Last weekend, I was the Maid of Honor in my friend Ali’s wedding. Her wedding was as different from mine as could be. She got married in a synagogue. The wedding was black tie invited. It was beautiful, elegant and classic. I even got my hair and makeup done! It was an evening wedding, with a DJ and sit down meal. The bridesmaids all wore matching dresses.
The thing is, her wedding was also exactly the same as mine (at least, what I hope ours will be). She was surrounded by her family and friends. People came from near and far to celebrate with her and her new husband, Jeremy. Everyone had fun. I had a great time hanging out with the other bridesmaids, even though I know most of them only through Ali. The ceremony was emotional and beautiful. Everyone felt the love in the room.
And that’s the thing, isn’t it? We all get so caught up on the external trappings of a wedding. The photography. The music. The food. The flowers. I mean, that’s what at least half this blog is about. But those things don’t really matter in the end. The wedding is about the internal stuff. It’s about getting married, no matter how you choose to do it.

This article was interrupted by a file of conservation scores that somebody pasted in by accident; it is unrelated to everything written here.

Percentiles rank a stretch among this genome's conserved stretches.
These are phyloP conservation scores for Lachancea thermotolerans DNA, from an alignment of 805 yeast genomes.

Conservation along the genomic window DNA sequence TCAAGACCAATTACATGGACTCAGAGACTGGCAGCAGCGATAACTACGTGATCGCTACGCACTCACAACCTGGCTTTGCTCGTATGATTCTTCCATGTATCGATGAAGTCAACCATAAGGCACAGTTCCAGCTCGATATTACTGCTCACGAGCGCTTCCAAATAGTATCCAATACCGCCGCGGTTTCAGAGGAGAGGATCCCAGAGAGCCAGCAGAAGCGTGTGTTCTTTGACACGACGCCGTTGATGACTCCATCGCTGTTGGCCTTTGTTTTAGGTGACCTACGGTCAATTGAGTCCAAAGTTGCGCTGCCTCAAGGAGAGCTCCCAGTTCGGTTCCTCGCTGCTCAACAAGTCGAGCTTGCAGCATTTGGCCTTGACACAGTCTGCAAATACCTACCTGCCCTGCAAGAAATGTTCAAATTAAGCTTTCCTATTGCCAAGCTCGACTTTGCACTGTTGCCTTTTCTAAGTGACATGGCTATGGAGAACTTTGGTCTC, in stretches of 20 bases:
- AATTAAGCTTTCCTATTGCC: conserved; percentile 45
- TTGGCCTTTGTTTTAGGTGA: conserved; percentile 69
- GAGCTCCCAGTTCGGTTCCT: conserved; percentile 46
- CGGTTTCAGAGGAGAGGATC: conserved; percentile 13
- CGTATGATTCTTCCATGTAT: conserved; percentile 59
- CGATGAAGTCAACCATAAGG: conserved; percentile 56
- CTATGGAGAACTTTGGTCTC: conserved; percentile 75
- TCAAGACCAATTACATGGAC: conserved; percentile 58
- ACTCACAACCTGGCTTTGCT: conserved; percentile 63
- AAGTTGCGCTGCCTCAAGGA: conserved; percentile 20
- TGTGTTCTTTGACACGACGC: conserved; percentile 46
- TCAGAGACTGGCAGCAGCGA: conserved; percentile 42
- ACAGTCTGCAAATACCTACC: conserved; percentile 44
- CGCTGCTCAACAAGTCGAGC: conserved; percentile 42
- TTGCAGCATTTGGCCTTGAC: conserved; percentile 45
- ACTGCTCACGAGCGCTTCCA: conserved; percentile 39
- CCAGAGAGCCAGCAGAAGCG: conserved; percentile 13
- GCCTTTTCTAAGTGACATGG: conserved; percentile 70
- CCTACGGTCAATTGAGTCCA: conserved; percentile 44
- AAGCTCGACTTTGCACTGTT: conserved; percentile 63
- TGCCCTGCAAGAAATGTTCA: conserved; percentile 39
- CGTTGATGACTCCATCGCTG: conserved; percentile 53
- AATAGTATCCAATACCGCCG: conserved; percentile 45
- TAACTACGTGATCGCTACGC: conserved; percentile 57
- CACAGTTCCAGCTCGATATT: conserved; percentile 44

Ali’s wedding really made me realize what weddings are all about. They’re a celebration, not just of love but of much more than that. People can be in love and have a great relationship without ever getting married, and they usually don’t get a party to celebrate it. I think weddings are really a celebration of partnership. A celebration of a life lived together, of a joining of two people. Weddings are a celebration of the family you come from (both biological and chosen) and the family you are creating.
Throwing your lot in with someone, saying out loud that you’ll stand by them in good times and bad is a really brave thing to do. And so we celebrate that bravery. We cheer the couple on and reflect on the love we have in our own lives, no matter where that love comes from. We hold a little tighter to our friends and family and remember what’s really important. And the truth is, it doesn’t matter if you do that in a tuxedo or a bathing suit. It doesn’t matter if you have 10 guests or 1000. All weddings are, at their core, exactly the same, no matter how different they may look.